This comment is in reference to Suzan Harjo's article, ''Cultural heritage and family duty'' [Vol. 27, Iss. 4], about Thomas Sowell.
First of all, I am the ''white teacher'' Thomas Sowell was referring to in his article.
Secondly, I am irate over his gross mischaracterization of his five-minute encounter with us which, by the way, was not even on the rez, but was at Imperial Point at the North Rim of the Grand Canyon, a World Heritage site. These 12 14-year-olds had just finished an eight-day, 230-mile bicycle ride across some of the most rugged front and back roads and trails anywhere, in one of the hottest times of the whole year. If he really did ask one of the children about Pittsburgh - because I sure don't remember it, and I was standing right there all that time - it would have been completely oblique to the context of our being there, which was savoring the heady success of such a ride at the edge of the Grand Canyon itself.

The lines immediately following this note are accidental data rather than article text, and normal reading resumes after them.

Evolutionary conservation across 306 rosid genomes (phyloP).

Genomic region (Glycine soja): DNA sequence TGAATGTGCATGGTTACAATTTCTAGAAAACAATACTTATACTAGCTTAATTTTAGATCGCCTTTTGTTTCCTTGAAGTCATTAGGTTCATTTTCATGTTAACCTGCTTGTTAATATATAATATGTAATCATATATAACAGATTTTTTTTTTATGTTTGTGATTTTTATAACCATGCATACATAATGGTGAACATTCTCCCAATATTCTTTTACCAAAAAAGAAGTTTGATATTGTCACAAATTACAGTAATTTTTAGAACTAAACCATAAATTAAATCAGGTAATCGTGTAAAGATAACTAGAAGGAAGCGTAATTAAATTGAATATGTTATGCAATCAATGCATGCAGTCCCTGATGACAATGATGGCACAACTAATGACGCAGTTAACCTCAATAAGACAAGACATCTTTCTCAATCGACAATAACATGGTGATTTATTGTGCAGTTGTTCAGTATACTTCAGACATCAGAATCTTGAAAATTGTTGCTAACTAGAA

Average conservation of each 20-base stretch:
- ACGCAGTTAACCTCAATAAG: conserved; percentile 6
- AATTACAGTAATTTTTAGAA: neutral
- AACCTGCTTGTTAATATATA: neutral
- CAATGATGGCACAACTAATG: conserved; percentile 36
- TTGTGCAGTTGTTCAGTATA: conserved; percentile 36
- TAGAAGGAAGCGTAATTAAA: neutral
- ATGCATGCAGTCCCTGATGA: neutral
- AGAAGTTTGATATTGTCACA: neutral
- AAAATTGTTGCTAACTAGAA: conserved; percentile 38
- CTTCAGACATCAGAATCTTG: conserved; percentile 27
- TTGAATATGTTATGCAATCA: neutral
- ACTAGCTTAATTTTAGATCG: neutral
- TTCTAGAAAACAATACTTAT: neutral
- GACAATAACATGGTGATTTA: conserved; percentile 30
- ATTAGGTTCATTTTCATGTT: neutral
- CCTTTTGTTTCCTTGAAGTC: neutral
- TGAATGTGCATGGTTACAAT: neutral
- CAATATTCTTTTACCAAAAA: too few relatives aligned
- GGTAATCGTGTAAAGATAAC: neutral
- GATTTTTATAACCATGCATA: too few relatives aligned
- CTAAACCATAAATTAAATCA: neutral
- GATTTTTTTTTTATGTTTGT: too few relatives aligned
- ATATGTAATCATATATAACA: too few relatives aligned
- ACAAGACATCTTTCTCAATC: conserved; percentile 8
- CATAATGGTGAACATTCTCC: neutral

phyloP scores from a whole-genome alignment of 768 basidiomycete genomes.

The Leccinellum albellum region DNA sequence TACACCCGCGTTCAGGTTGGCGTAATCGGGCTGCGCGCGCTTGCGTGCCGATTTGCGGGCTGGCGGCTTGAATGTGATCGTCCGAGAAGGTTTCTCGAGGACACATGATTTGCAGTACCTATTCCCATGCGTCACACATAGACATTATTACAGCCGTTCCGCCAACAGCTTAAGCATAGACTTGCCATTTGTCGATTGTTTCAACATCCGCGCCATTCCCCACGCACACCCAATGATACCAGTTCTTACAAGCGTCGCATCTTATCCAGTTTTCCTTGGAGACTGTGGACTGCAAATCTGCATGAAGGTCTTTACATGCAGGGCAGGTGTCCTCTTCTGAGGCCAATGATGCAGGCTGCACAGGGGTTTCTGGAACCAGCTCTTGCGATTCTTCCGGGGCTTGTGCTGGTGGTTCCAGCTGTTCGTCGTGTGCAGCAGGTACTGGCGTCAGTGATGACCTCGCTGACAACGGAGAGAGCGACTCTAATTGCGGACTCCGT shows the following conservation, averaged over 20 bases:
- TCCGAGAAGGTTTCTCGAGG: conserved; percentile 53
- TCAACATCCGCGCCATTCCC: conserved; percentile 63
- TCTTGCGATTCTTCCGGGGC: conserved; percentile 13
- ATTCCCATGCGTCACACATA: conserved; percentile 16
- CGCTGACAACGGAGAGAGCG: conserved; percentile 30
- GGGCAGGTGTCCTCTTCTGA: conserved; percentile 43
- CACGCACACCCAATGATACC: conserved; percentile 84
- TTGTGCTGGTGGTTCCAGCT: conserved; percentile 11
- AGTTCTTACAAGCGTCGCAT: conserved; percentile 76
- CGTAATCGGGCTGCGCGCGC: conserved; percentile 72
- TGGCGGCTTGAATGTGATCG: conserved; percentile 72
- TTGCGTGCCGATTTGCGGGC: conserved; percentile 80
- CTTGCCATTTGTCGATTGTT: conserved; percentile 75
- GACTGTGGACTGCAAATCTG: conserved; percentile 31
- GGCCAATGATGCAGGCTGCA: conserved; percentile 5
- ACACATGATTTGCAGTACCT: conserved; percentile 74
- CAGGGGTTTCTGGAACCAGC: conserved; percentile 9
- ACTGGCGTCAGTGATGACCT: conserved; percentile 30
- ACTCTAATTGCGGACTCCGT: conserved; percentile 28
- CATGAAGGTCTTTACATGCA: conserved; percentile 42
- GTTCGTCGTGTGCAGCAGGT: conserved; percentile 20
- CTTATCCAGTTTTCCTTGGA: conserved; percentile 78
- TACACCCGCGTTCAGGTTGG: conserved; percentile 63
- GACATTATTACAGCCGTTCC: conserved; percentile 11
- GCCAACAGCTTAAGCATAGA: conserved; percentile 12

Third, this two-month, 1,200-mile ride, called the Tour de Rez, is in its 17th year. It includes several groups of children, about 90 in all this year, and is a partnership with Youth Empowerment Services of Dine' Bikeya and many, many local chapters, agencies, schools and individuals. On one count, at least, Sowell is correct: We do promote Navajo culture as the vital foundation for personal growth. Our paths would not have crossed at the sheep camp we had just spent two days at that week, or the night this week where we stayed at another sheep camp high in the Lukachukai Mountains. Too bad, because as a public school teacher, I can definitely attest that the kids learn more about correct living from here than in Sowell's so-called modern society.
Lastly, I can definitely say that Harjo's characterization of his writing as speculative is totally true. Sowell's piece is about 10 percent correct and the rest is unfounded B.S.
Thanks again for setting the record straight, Ms. Harjo. I don't feel quite so used anymore.